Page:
I was perusing Twitter late last night when I couldn’t help but notice that the name “Judith Miller” was trending. I knew that the former New York Times journalist was promoting a new book about her coverage (from over a decade ago) of the build-up to the Iraq War, but I was surprised that she was the talk of the town on social media.
Curious, I clicked on her name and was immediately overwhelmed with comments and headlines like “Jon Stewart destroys Judith Miller over Iraq!”, “Jon Stewart shows Judith Miller what REAL journalism is!”, and “Judith Miller’s still lying on the floor after that beating. Owned!” There were literally thousands of them, and they weren’t just auto-generated from phantom accounts. They came from actual people (some from popular news sites) that had seen Miller’s appearance last night on the Daily Show, and absolutely believed that comedian Jon Stewart had verbally torn her to shreds.
You see, Miller has taken a lot of heat from the American left over the years for the pieces she wrote in the New York Times in 2002 and 2003 that substantiated the belief of intelligence agencies all over the world that Saddam Hussein did in fact have a significant, active WMD program in Iraq. Even though her articles were based on information from a variety of well-placed sources within the intelligence community that had steered her right on multiple big stories in the past, the liberal mantra is that Miller was essentially a stooge for the neocons in the Bush administration. They think she allowed herself to be used as a propaganda tool by the likes of Dick Cheney to take our country to war.
Miller’s stated explanation for why she wrote her new book, The Story: A Reporter’s Journey, is that she wanted to dispel the many myths and popular misconceptions surrounding what our country knew and what it didn’t prior to the Iraq War, and also to explain her reporting on it.
Being that Jon Stewart is an anti-war liberal who has wholeheartedly subscribed to (and perpetuated) several false narratives on Iraq, I envisioned that the interview was probably every bit as rabid as it was being described.
Then, I actually watched it.
Stewart did indeed take an uncomfortably stern tone with Miller, venting his frustrations over Iraq and asking tough, accusatory questions that at times felt more like part of a censure than an interview. Still, they were fair questions, and they were perfectly legitimate.
What surprised me was Miller. She was perfectly composed, and effectively dismantled each and every charge thrown her way. She explained her reporting methodology in great detail, and described her diligence in presenting the best available information to the American public. She also pointed out that there was a strong consensus on Iraq, not just in the intelligence community, but also among our political leaders (including the Clinton Administration) and the media as a whole. She left that interview having validated her journalistic integrity.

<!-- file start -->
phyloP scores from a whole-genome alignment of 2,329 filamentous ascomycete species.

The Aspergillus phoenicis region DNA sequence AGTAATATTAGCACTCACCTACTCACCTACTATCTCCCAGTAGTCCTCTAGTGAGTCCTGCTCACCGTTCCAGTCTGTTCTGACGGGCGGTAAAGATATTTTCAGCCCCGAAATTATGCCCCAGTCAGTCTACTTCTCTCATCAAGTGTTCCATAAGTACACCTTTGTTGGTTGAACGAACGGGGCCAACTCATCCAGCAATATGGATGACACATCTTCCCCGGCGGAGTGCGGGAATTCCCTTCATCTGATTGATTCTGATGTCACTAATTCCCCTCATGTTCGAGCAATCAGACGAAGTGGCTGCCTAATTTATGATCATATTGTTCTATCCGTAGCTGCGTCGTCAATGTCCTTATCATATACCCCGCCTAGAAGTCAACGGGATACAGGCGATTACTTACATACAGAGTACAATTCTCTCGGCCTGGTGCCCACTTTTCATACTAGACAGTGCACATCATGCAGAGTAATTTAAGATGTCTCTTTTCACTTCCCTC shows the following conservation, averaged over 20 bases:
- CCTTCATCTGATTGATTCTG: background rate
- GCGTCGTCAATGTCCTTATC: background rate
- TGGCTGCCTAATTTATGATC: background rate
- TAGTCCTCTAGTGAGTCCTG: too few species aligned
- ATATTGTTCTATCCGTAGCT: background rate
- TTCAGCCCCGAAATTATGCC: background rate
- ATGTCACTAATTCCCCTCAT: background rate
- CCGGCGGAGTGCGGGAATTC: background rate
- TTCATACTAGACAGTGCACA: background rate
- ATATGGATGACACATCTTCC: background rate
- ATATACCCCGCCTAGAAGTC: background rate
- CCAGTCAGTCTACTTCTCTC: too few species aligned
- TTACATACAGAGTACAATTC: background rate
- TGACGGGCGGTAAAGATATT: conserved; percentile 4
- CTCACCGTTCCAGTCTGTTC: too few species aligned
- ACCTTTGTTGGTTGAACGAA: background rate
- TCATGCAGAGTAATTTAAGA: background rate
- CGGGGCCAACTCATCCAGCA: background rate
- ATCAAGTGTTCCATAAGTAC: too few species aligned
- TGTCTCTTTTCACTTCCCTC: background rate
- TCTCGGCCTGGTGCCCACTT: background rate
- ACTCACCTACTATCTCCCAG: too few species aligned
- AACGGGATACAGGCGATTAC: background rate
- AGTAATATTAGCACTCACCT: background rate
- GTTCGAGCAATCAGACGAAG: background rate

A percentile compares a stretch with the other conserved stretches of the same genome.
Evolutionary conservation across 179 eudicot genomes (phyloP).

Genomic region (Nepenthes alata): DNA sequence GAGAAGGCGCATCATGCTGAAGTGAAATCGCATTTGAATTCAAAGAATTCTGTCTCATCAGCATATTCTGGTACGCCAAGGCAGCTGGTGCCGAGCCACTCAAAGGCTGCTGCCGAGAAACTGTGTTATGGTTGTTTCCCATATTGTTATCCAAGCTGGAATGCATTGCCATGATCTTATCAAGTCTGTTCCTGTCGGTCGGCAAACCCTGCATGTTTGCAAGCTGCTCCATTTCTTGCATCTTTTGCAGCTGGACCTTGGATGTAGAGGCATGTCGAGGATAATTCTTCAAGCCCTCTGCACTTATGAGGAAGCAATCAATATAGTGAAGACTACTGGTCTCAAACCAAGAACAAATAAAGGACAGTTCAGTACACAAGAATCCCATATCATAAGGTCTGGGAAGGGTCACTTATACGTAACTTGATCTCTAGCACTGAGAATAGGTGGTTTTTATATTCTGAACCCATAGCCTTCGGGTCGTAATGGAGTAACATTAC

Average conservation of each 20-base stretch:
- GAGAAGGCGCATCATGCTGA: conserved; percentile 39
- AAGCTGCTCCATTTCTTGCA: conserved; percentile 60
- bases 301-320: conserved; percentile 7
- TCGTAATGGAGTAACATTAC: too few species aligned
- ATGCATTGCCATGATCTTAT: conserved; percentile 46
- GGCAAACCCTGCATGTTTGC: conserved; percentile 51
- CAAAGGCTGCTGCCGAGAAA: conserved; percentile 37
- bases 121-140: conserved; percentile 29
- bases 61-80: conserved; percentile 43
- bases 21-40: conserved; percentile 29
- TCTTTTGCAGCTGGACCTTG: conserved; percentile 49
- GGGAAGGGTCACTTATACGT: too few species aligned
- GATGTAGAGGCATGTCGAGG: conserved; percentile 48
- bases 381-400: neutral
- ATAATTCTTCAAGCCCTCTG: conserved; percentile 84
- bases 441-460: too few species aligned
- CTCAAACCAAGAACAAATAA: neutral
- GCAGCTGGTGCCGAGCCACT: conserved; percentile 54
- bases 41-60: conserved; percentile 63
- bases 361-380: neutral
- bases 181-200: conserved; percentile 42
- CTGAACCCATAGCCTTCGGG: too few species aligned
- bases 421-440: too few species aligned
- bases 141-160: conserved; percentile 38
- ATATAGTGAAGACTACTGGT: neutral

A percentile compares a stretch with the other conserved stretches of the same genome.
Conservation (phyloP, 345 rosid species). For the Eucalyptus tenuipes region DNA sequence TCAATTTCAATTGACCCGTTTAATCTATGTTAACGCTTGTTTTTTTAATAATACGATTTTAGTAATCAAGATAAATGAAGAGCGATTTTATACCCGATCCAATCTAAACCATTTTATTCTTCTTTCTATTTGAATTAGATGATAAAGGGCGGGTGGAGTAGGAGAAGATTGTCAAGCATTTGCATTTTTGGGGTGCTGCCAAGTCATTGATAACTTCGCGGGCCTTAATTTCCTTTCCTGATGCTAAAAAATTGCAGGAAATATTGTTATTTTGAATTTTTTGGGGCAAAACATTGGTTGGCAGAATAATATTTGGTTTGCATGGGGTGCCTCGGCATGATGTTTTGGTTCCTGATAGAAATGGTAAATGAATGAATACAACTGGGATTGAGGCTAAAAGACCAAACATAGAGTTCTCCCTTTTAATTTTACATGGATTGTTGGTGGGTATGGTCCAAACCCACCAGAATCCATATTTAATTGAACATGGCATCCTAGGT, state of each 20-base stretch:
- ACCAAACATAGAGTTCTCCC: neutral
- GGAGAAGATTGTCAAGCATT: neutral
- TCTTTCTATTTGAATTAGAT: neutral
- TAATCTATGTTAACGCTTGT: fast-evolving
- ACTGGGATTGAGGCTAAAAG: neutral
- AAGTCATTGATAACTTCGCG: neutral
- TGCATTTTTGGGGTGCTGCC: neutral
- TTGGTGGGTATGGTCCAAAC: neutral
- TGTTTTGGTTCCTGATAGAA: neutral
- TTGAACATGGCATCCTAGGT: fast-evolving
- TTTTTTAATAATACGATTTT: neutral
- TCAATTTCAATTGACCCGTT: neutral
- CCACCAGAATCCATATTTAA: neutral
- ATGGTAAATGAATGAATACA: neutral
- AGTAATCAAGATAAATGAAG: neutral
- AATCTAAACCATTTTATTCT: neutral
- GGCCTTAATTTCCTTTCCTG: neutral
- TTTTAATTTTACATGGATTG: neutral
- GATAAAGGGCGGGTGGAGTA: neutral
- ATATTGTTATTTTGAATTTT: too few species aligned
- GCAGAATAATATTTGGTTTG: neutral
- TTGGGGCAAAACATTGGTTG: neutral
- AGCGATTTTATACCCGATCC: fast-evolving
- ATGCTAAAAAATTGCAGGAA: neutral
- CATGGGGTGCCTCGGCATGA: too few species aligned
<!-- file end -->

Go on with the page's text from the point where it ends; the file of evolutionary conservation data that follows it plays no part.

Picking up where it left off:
Stewart, on the other hand, left with very little.
The notion that Miller had somehow been “destroyed” by Jon Stewart, or that he had “wiped the floor” with her wasn’t just inaccurate… It was pure delusion. It’s just not a conclusion that any objective mind could have possibly reached, even as the same headlines continue to pour out across news websites this morning. Heck, I doubt Stewart himself thinks he ended up on the winning side of that exchange—if there was even a winner to be had.
Yet, because he was aggressive, angry, and venting the frustrations of many liberals, he was somehow deemed to have resoundingly “won” the debate. It apparently didn’t even matter what Miller had to say.
I find that incredibly sad.
Our nation is so depressingly partisan right now that we’ve completely shut ourselves off to reasoned, constructive dialogue. Facts just aren’t important. We’re on the constant lookout for some sort of knock-out punch that bolsters our point of view, and we turn a blind eye to anyone who challenges that point of view.
Instead of placing our faith and smarts in the hands of comedians who use the power of hindsight to deliver stinging one-liners, we should think about investing in our own objectivity, and listening to each other every now and then. We’d most certainly learn something.
Unfortunately, objectivity isn’t nearly as entertaining as grand displays of self-righteousness.
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